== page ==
We got especially lucky that day: due to construction works, we were able to sneak into a usually closed off area, to the famous gate of the Cathedral of Monreale created by Bonnano Pisano. The poor fellow came to fame because the leaning tower of Pisa was considered his fault.

Noah’s Ark: detail from the bronze gate by Bonnano Pisano. Photo: KW.

What people tend to forget, unfortunately, is that this man pretty much single-handedly revolutionised bronze casting. He was the first to cast a gate which presented its depicted scenes in real relief.

While we were still admiring the fantastic gate, a guard approached us and instructed us explicitly (and not very politely) to get ourselves immediately (!) back into the main hall. That we did and found ourselves facing the more than 6,000 square metres of mosaic completed by Byzantine artisans in a minimum of time.

Mosaic in the cathedral interior: William II hands the cathedral over to the Virgin Mary. Photo: KW.

Even though this mosaic may look like a proof of heartfelt piety, William’s II reasons for erecting the Cathedral to the Virgin Mary were more than mundane. When William had been still underage, the council had instituted Walter Ophamil as Bishop of Palermo against the queen regent’s wishes. And Ophamil was eager to strengthen his position, which meant that William had a rival for power in his own residential city. To restrict the episcopal influence, he founded a new bishopric right next to the municipal border of Palermo and there instituted a bishop of his own choosing.

View of the cathedral’s interior. Photo: KW.

What makes Monreale famous is the extraordinary wealth of images flooding your senses. You get an idea of the great art that has been lost in all the other Romanesque and Byzantine churches.

Mosaic in the cathedral’s interior: Noah’s Ark. Photo: KW.

As usual, the illustrations relating to the Old Testament are more than vivid.

Sepulchre of William II. Photo: KW.

The magnificent edifice was originally planned as final resting place for the house. In the end, though, only the family of William II found their final peace here: his father, his mother and his brothers.

Sepulchre of Saint Louis. Photo: KW.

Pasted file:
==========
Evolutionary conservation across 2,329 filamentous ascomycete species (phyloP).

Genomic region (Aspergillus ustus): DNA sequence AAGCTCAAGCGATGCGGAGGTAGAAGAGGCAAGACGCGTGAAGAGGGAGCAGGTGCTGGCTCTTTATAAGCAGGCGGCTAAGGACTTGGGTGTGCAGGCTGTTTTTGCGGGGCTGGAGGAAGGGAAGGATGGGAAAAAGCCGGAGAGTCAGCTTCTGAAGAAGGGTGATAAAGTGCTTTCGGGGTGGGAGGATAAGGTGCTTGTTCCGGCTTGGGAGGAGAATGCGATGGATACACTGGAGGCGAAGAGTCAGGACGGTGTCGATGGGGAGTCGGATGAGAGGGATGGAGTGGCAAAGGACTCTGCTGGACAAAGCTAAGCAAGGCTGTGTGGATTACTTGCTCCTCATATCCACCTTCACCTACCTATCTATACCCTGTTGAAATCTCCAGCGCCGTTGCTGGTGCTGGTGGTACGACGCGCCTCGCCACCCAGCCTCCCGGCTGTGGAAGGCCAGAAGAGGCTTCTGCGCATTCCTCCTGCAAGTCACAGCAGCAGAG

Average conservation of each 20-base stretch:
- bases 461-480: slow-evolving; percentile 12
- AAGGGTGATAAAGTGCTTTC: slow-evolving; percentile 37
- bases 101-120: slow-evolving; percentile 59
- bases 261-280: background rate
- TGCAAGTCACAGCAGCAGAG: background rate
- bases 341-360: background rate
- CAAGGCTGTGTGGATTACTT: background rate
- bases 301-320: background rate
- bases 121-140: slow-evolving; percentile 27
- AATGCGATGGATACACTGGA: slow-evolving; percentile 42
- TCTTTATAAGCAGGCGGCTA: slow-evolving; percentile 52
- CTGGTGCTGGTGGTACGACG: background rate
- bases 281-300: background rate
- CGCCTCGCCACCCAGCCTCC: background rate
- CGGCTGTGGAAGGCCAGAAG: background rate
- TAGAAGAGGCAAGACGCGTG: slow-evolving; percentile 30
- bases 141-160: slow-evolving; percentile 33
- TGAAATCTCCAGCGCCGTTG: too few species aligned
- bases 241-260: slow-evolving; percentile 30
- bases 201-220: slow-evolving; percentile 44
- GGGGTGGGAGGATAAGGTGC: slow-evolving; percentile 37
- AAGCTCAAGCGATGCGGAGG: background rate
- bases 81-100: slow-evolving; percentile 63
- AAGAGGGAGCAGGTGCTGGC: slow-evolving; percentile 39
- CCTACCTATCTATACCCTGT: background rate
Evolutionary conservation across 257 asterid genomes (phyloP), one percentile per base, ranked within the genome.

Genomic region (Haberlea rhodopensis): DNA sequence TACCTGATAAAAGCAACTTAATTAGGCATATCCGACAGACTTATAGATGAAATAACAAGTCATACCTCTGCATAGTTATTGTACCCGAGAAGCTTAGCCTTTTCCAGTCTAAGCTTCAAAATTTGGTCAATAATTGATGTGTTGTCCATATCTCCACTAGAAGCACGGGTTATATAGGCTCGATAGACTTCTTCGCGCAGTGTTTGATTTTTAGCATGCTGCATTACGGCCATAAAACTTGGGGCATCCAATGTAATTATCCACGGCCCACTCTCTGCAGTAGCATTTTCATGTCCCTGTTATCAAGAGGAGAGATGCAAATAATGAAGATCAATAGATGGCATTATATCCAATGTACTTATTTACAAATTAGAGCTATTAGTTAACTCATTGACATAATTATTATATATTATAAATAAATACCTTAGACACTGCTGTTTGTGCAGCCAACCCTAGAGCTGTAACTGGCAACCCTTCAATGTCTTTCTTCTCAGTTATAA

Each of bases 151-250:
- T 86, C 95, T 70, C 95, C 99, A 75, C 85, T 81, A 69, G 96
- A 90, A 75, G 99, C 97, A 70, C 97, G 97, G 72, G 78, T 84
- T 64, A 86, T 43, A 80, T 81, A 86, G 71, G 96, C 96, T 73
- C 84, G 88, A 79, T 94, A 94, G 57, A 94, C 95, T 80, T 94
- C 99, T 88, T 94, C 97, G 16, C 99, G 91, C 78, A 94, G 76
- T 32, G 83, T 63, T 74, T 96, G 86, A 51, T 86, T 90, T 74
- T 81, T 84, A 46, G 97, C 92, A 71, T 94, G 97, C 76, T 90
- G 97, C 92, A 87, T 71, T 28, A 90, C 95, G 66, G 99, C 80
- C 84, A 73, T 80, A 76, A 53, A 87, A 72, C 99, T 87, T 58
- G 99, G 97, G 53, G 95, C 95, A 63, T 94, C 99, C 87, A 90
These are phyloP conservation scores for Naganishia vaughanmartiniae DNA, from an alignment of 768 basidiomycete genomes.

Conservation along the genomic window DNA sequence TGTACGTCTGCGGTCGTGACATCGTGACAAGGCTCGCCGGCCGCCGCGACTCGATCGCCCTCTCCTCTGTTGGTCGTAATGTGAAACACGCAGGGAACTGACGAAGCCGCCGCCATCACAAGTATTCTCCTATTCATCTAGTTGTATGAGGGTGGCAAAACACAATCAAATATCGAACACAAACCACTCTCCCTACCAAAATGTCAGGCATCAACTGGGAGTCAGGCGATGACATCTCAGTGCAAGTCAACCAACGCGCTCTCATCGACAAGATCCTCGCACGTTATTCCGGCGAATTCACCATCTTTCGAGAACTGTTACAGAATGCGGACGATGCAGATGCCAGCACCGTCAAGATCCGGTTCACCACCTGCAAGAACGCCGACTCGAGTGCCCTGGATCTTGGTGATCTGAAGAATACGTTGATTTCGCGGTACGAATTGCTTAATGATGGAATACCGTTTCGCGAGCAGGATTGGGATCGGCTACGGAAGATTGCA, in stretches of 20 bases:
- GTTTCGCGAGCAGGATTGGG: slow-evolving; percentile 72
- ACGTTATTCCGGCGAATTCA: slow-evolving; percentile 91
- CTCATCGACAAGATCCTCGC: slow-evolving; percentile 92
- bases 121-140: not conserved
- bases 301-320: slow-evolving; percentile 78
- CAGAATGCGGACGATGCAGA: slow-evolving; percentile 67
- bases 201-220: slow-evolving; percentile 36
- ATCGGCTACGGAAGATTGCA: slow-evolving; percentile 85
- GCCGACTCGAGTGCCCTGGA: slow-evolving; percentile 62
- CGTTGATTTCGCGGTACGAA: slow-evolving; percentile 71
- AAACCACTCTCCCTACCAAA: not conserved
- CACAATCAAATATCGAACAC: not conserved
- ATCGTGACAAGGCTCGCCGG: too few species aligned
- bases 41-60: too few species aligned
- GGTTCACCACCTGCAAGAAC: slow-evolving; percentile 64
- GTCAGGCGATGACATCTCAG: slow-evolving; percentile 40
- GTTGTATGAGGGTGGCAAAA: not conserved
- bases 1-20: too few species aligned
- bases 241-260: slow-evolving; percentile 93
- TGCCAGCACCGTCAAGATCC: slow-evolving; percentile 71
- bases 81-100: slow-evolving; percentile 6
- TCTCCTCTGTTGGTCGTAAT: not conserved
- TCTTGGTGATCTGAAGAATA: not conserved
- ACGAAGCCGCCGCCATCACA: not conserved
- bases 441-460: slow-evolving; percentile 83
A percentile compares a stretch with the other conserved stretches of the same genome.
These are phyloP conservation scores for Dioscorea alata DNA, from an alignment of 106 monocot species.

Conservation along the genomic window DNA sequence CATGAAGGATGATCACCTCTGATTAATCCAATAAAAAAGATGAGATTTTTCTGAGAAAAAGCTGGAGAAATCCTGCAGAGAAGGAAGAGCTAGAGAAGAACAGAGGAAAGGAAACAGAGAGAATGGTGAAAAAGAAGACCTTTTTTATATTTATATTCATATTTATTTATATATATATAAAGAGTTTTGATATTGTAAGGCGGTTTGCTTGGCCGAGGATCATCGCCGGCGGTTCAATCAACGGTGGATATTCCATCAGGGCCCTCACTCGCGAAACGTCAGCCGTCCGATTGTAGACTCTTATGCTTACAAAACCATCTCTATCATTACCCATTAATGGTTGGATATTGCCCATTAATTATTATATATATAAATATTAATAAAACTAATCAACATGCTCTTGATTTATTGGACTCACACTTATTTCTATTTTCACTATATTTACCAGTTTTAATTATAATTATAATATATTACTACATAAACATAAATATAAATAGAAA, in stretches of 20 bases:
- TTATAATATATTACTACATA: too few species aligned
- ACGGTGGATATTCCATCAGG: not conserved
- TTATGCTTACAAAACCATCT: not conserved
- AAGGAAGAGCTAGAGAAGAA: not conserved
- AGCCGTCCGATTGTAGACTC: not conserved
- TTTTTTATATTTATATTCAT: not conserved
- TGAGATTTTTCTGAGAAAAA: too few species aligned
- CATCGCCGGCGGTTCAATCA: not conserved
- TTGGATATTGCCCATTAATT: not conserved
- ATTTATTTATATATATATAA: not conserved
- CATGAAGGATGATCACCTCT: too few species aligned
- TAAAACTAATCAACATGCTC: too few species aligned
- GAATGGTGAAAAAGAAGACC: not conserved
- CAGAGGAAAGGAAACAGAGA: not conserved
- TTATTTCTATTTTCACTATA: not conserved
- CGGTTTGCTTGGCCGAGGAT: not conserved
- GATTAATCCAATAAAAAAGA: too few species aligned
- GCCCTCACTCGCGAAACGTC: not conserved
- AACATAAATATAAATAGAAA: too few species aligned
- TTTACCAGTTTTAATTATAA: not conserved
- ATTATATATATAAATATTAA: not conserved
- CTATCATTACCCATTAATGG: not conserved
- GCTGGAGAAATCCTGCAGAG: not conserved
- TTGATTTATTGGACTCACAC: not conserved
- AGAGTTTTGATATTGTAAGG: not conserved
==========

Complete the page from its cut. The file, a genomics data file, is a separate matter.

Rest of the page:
Someone else who found his peace in this church, at least in pieces and for a while, was Saint Louis. As you may know, he died in 1270 after his stupid crusade to Tunis and his corpse seemed to become a promising business opportunity on the relic market. Ergo people were fighting about it.
A compromise suggested seething the saint-to-be in wine and vinegar until the meat would fall off the bones and facilitate the dispensation. King Philipp III could take the bones to France and Charles of Anjou received the entrails for his kingdom in Sicily. Thus they ended up in Monreale until in 1860, on his flight from Garibaldi, Francis II took them along, first to Gaeta, then to Rome and finally to his exile in Bavaria. After Francis’s death, the relics changed hands again. Cardinal Charles Lavigerie, archbishop of Algiers, transferred what had been left over at this point to Carthage, Saint Louis’s place of death. At last, the relics found some rest between 1890 and 1956. However, when Tunisia declared its independence, France wanted its property back. So the relics were transferred back to France, where they still lie today, in Sainte-Chapelle, the same place where the bones had been kept until the French Revolution.

We too were tired from such extensive travelling. We returned to Balata di Baida to rave about Segesta and Monreale in the company of the many other guests.

In the new episode of the numismatic diary “Sicily in full bloom” we will visit the Venus temple in Eryx and the famous Good Friday procession in Trapani. Don’t miss it!

And here you can find all episodes of “Sicily in full bloom”.